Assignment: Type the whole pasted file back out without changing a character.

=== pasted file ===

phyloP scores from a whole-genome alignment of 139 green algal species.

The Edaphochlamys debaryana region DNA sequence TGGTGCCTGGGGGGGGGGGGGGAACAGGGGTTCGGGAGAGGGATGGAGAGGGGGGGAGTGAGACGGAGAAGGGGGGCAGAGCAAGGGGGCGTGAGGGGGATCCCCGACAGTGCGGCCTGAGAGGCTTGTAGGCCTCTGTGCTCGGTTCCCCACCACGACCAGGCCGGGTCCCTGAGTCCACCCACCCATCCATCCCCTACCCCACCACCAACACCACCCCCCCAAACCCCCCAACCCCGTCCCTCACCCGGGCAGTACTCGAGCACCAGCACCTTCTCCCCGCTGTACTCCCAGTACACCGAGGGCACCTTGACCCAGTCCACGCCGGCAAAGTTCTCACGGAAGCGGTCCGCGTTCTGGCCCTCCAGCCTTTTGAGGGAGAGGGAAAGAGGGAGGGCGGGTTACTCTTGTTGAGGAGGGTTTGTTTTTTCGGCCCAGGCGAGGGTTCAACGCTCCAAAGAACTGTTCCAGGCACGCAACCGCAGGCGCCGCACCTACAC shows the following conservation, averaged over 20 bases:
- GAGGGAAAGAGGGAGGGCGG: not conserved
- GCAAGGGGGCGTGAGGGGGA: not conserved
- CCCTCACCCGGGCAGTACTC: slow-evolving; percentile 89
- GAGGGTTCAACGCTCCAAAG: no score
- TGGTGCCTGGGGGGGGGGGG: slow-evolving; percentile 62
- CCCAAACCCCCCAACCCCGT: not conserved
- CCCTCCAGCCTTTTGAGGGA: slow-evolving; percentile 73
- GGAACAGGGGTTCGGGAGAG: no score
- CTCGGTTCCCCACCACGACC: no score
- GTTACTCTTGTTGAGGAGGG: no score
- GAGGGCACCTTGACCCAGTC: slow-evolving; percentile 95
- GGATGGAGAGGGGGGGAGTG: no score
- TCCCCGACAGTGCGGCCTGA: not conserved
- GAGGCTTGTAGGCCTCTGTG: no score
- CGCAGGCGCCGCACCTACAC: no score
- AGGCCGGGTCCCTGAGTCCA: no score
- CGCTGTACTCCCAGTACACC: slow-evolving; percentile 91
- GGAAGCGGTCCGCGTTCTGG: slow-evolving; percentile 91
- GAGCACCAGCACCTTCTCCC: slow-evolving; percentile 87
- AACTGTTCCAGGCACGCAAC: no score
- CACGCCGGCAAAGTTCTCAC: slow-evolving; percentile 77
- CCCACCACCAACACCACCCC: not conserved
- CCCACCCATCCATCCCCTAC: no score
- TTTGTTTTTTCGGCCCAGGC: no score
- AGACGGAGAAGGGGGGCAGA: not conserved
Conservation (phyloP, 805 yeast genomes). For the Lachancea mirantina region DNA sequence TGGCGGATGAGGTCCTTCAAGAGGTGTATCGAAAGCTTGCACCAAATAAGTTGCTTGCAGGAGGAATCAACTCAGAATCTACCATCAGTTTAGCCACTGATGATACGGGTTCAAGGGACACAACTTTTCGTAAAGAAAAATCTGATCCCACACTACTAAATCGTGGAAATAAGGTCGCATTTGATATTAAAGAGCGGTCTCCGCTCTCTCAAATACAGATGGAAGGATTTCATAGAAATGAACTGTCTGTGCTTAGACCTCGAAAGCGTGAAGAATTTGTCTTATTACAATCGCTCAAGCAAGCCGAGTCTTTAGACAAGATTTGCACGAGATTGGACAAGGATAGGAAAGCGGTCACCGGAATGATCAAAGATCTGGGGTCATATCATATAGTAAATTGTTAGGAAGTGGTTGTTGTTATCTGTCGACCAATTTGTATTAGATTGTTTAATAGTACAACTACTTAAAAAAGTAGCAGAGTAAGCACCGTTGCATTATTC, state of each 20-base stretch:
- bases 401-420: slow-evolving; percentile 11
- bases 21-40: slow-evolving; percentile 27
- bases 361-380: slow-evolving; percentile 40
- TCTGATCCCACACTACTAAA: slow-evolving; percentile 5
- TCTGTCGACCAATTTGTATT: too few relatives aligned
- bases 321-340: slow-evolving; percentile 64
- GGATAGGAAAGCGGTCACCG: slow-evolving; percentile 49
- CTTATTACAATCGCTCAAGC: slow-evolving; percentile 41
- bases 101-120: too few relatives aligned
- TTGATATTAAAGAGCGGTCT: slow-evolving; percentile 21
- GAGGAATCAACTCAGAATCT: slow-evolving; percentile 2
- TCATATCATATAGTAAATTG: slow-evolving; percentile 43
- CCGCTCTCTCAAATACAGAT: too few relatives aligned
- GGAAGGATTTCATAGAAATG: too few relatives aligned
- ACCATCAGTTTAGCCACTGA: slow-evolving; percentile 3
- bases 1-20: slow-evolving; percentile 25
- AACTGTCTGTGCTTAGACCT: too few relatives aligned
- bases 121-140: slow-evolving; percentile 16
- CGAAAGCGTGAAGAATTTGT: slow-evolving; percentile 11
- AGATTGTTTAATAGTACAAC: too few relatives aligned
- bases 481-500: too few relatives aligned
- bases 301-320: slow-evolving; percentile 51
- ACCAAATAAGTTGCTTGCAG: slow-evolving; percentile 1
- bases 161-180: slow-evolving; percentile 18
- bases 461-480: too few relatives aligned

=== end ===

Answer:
phyloP scores from a whole-genome alignment of 139 green algal species.

The Edaphochlamys debaryana region DNA sequence TGGTGCCTGGGGGGGGGGGGGGAACAGGGGTTCGGGAGAGGGATGGAGAGGGGGGGAGTGAGACGGAGAAGGGGGGCAGAGCAAGGGGGCGTGAGGGGGATCCCCGACAGTGCGGCCTGAGAGGCTTGTAGGCCTCTGTGCTCGGTTCCCCACCACGACCAGGCCGGGTCCCTGAGTCCACCCACCCATCCATCCCCTACCCCACCACCAACACCACCCCCCCAAACCCCCCAACCCCGTCCCTCACCCGGGCAGTACTCGAGCACCAGCACCTTCTCCCCGCTGTACTCCCAGTACACCGAGGGCACCTTGACCCAGTCCACGCCGGCAAAGTTCTCACGGAAGCGGTCCGCGTTCTGGCCCTCCAGCCTTTTGAGGGAGAGGGAAAGAGGGAGGGCGGGTTACTCTTGTTGAGGAGGGTTTGTTTTTTCGGCCCAGGCGAGGGTTCAACGCTCCAAAGAACTGTTCCAGGCACGCAACCGCAGGCGCCGCACCTACAC shows the following conservation, averaged over 20 bases:
- GAGGGAAAGAGGGAGGGCGG: not conserved
- GCAAGGGGGCGTGAGGGGGA: not conserved
- CCCTCACCCGGGCAGTACTC: slow-evolving; percentile 89
- GAGGGTTCAACGCTCCAAAG: no score
- TGGTGCCTGGGGGGGGGGGG: slow-evolving; percentile 62
- CCCAAACCCCCCAACCCCGT: not conserved
- CCCTCCAGCCTTTTGAGGGA: slow-evolving; percentile 73
- GGAACAGGGGTTCGGGAGAG: no score
- CTCGGTTCCCCACCACGACC: no score
- GTTACTCTTGTTGAGGAGGG: no score
- GAGGGCACCTTGACCCAGTC: slow-evolving; percentile 95
- GGATGGAGAGGGGGGGAGTG: no score
- TCCCCGACAGTGCGGCCTGA: not conserved
- GAGGCTTGTAGGCCTCTGTG: no score
- CGCAGGCGCCGCACCTACAC: no score
- AGGCCGGGTCCCTGAGTCCA: no score
- CGCTGTACTCCCAGTACACC: slow-evolving; percentile 91
- GGAAGCGGTCCGCGTTCTGG: slow-evolving; percentile 91
- GAGCACCAGCACCTTCTCCC: slow-evolving; percentile 87
- AACTGTTCCAGGCACGCAAC: no score
- CACGCCGGCAAAGTTCTCAC: slow-evolving; percentile 77
- CCCACCACCAACACCACCCC: not conserved
- CCCACCCATCCATCCCCTAC: no score
- TTTGTTTTTTCGGCCCAGGC: no score
- AGACGGAGAAGGGGGGCAGA: not conserved
Conservation (phyloP, 805 yeast genomes). For the Lachancea mirantina region DNA sequence TGGCGGATGAGGTCCTTCAAGAGGTGTATCGAAAGCTTGCACCAAATAAGTTGCTTGCAGGAGGAATCAACTCAGAATCTACCATCAGTTTAGCCACTGATGATACGGGTTCAAGGGACACAACTTTTCGTAAAGAAAAATCTGATCCCACACTACTAAATCGTGGAAATAAGGTCGCATTTGATATTAAAGAGCGGTCTCCGCTCTCTCAAATACAGATGGAAGGATTTCATAGAAATGAACTGTCTGTGCTTAGACCTCGAAAGCGTGAAGAATTTGTCTTATTACAATCGCTCAAGCAAGCCGAGTCTTTAGACAAGATTTGCACGAGATTGGACAAGGATAGGAAAGCGGTCACCGGAATGATCAAAGATCTGGGGTCATATCATATAGTAAATTGTTAGGAAGTGGTTGTTGTTATCTGTCGACCAATTTGTATTAGATTGTTTAATAGTACAACTACTTAAAAAAGTAGCAGAGTAAGCACCGTTGCATTATTC, state of each 20-base stretch:
- bases 401-420: slow-evolving; percentile 11
- bases 21-40: slow-evolving; percentile 27
- bases 361-380: slow-evolving; percentile 40
- TCTGATCCCACACTACTAAA: slow-evolving; percentile 5
- TCTGTCGACCAATTTGTATT: too few relatives aligned
- bases 321-340: slow-evolving; percentile 64
- GGATAGGAAAGCGGTCACCG: slow-evolving; percentile 49
- CTTATTACAATCGCTCAAGC: slow-evolving; percentile 41
- bases 101-120: too few relatives aligned
- TTGATATTAAAGAGCGGTCT: slow-evolving; percentile 21
- GAGGAATCAACTCAGAATCT: slow-evolving; percentile 2
- TCATATCATATAGTAAATTG: slow-evolving; percentile 43
- CCGCTCTCTCAAATACAGAT: too few relatives aligned
- GGAAGGATTTCATAGAAATG: too few relatives aligned
- ACCATCAGTTTAGCCACTGA: slow-evolving; percentile 3
- bases 1-20: slow-evolving; percentile 25
- AACTGTCTGTGCTTAGACCT: too few relatives aligned
- bases 121-140: slow-evolving; percentile 16
- CGAAAGCGTGAAGAATTTGT: slow-evolving; percentile 11
- AGATTGTTTAATAGTACAAC: too few relatives aligned
- bases 481-500: too few relatives aligned
- bases 301-320: slow-evolving; percentile 51
- ACCAAATAAGTTGCTTGCAG: slow-evolving; percentile 1
- bases 161-180: slow-evolving; percentile 18
- bases 461-480: too few relatives aligned